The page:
Virtual Reference Handbook: Interview and Information Delivery Techniques for the Chat and E‐mail Environments

Renée Goodvin (Sul Ross State University, Alpine, United States of America)

The Electronic Library

ISSN: 0264-0473

Article publication date: 11 April 2008

167

Keywords

Citation

Goodvin, R. (2008), "Virtual Reference Handbook: Interview and Information Delivery Techniques for the Chat and E‐mail Environments", The Electronic Library, Vol. 26 No. 2, pp. 278-279. https://doi.org/10.1108/02640470810864190

Publisher

:

Emerald Group Publishing Limited

Copyright © 2008, Emerald Group Publishing Limited


As a handbook intended for librarians who either already practice virtual reference or are contemplating introducing such a service, the Virtual Reference Handbook: Interview and Information Delivery Techniques for the Chat and E‐mail Environments serves as a handy guide that reviews its topic in a factual and comprehensive way. Kovacs does this by dividing her book into four distinct, yet interrelated chapters that include a discussion of the knowledge and skills that are vital to successful virtual reference services, interviews with experienced virtual librarians, and references to a web‐based companion to the book.

Chapter one reviews the reference interview and stresses how there is a continued need for this basic skill regardless of format. The reader is reminded that professional behavior and performance guidelines still apply in the virtual environment and that the lack of non‐verbal communication has the potential to be problematic.

The rest of the book delves further into the skills and knowledge necessary for virtual reference by devoting individual chapters to:

  • acquiring and improving the necessary technical skills and knowledge to conduct virtual reference (Chapter 2);

  • practicing and expanding communication skills and knowledge (Chapter 3): and

  • maintaining and building virtual reference skills with an appropriate knowledge base.

According to Kovacs, the acquisition of technical competencies for the virtual reference librarian is essential and includes everything from basic keyboarding skills to the ability to use a scanner so that materials can be transferred to the user. Librarians who feel that they need to improve these skills are referred to “learning activities”, which in turn point to the web‐based companion and allow for practice.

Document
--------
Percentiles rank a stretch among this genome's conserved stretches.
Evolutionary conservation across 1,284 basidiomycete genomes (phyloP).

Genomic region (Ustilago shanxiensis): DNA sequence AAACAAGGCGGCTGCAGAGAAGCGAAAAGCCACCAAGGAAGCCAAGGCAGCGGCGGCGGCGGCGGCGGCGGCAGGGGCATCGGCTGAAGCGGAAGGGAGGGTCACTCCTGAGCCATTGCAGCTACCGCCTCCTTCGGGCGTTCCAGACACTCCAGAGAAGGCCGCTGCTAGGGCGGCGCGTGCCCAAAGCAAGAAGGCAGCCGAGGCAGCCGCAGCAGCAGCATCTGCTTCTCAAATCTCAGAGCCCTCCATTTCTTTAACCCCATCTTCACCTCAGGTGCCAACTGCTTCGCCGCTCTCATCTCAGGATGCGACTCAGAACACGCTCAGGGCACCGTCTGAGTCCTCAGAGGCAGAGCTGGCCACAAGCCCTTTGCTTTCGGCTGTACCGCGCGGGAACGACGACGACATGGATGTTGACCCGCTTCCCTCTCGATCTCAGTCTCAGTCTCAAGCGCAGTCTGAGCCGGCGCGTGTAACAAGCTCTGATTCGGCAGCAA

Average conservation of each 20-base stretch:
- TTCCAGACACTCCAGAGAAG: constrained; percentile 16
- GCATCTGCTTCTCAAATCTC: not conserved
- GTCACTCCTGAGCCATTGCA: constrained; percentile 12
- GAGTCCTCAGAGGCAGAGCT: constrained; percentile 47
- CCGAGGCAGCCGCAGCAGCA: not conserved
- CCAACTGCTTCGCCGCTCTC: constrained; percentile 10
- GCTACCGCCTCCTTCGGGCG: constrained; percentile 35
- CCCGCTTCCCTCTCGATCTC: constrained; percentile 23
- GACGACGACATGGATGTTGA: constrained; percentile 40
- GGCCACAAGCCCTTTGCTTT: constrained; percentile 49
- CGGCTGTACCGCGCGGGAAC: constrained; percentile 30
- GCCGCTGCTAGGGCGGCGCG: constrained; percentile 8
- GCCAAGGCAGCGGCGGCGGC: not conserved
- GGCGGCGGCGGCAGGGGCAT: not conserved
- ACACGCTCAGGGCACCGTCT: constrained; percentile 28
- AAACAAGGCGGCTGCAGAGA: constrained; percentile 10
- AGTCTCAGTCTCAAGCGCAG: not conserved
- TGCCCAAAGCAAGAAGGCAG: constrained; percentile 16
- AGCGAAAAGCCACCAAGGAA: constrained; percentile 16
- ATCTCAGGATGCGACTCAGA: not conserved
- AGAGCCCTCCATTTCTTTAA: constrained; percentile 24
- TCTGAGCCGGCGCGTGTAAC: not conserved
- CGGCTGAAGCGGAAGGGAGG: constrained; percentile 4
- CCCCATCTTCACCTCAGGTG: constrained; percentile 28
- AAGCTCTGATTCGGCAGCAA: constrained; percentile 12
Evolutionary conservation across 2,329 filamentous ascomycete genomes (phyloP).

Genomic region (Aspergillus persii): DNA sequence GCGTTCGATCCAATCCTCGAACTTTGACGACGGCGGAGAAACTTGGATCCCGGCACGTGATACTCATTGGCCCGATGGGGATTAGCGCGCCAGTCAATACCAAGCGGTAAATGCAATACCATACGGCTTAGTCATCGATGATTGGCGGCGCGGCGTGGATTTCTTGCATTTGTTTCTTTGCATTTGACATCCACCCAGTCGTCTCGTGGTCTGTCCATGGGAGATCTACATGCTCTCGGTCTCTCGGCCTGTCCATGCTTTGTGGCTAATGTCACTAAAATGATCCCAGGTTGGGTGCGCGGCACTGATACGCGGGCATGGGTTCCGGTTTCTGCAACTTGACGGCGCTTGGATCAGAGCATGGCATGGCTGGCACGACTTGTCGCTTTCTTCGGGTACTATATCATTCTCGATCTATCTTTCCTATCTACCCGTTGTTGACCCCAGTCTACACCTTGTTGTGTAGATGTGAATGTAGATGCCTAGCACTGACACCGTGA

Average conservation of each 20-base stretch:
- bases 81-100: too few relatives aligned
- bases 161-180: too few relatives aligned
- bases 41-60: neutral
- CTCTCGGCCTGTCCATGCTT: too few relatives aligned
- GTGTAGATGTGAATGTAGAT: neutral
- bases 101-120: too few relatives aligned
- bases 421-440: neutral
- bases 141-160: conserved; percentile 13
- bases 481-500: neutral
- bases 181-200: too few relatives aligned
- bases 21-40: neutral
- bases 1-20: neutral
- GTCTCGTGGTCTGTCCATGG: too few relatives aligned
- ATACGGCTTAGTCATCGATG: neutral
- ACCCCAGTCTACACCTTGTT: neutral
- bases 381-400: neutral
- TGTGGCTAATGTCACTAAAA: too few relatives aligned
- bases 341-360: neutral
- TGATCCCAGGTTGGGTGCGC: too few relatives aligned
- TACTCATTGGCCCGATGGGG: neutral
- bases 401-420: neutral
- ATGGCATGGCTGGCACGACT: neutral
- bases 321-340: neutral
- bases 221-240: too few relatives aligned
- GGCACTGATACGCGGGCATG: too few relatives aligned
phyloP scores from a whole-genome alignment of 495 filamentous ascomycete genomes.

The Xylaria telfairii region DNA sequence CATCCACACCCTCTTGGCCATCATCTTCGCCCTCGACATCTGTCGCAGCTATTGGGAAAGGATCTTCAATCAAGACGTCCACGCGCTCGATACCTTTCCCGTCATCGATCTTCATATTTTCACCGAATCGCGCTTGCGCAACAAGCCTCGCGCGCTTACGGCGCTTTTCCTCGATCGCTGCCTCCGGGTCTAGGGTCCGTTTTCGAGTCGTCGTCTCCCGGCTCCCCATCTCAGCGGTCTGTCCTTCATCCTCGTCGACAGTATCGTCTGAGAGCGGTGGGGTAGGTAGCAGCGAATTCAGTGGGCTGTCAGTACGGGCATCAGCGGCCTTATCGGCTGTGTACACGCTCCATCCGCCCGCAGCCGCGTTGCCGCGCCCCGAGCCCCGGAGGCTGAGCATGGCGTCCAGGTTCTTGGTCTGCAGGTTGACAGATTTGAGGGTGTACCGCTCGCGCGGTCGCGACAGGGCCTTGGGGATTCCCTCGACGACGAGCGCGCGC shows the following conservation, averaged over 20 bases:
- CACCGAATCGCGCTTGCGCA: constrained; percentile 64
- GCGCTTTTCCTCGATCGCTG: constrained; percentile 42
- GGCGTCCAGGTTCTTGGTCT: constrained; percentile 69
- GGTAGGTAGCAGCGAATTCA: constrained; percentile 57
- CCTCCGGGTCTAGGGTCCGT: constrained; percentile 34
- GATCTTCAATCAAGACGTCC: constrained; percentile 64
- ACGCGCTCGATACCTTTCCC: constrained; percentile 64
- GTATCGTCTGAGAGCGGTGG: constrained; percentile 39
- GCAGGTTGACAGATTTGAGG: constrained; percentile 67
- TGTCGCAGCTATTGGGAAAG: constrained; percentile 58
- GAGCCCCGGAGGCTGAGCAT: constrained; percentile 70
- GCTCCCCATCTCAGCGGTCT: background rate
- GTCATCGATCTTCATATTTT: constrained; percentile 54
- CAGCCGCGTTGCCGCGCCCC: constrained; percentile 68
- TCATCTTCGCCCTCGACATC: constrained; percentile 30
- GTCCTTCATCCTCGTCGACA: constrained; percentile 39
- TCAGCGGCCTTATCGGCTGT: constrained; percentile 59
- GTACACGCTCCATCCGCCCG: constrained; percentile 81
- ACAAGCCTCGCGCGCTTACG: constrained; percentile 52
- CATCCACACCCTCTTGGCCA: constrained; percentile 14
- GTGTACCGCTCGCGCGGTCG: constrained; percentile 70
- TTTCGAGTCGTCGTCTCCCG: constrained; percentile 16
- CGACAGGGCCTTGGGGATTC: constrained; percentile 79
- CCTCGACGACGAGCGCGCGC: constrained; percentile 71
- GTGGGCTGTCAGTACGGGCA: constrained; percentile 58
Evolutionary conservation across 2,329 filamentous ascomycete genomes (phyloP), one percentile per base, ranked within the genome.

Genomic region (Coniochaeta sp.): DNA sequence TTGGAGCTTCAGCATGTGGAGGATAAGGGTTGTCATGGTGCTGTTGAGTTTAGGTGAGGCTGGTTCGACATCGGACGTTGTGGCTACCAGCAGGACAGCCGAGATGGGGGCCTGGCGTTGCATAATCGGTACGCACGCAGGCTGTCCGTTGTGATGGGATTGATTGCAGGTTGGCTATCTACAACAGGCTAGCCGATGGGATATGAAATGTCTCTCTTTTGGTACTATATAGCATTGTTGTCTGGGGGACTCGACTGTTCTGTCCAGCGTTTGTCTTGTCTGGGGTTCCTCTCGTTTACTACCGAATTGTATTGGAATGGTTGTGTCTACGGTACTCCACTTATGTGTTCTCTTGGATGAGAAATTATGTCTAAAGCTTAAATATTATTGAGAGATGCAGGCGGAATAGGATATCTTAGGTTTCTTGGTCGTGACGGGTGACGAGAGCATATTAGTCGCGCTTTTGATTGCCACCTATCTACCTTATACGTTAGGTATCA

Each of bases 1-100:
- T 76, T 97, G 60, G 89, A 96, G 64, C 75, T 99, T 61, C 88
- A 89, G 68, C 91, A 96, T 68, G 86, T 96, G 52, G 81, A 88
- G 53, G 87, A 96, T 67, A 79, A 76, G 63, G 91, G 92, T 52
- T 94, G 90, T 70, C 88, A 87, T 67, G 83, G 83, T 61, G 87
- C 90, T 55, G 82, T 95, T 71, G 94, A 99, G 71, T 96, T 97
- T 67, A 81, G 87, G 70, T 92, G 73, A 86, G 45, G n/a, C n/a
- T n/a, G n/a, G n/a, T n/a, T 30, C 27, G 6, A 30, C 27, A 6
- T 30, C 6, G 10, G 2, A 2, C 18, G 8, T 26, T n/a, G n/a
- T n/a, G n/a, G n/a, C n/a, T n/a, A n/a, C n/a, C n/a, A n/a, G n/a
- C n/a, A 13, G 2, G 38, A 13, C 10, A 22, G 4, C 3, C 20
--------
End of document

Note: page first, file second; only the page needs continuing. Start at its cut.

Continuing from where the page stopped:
The importance of the reference interview is once again emphasized in Chapter 3, but in terms of practicing and expanding virtual communication skills and knowledge. “Good” and “bad” chat reference interviews are debated, responding to and empathizing with the virtual reference user is highlighted, and the question of follow‐up, referrals, and consultations are considered.

The focus of the final chapter is maintaining and building virtual reference skills through an appropriate knowledge base. Although she admits that her list is not comprehensive, Kovacs attempts to give the virtual reference librarian such a knowledge base by compiling a list of things to consider.

During my first reading I questioned whether or not the information presented in this book was really useful to me. It seemed upon first glance that Kovacs was repeating things that I already knew. It only made sense to me that traditional reference skills should be put into practice in the virtual environment.

However, a second reading made me realize that while we know that traditional reference skills should be applied virtually and technical skills are a necessary part of virtual services, they should be carefully considered and implemented when offering virtual reference.

Therefore, I believe that the book has more to offer than one might initially think and it would be useful for those who are in the planning stages of a virtual reference service as it highlights a variety of things to reflect on when doing so. In addition, it might also be useful for the seasoned virtual reference librarian who is searching for a way to evaluate his or her skills.

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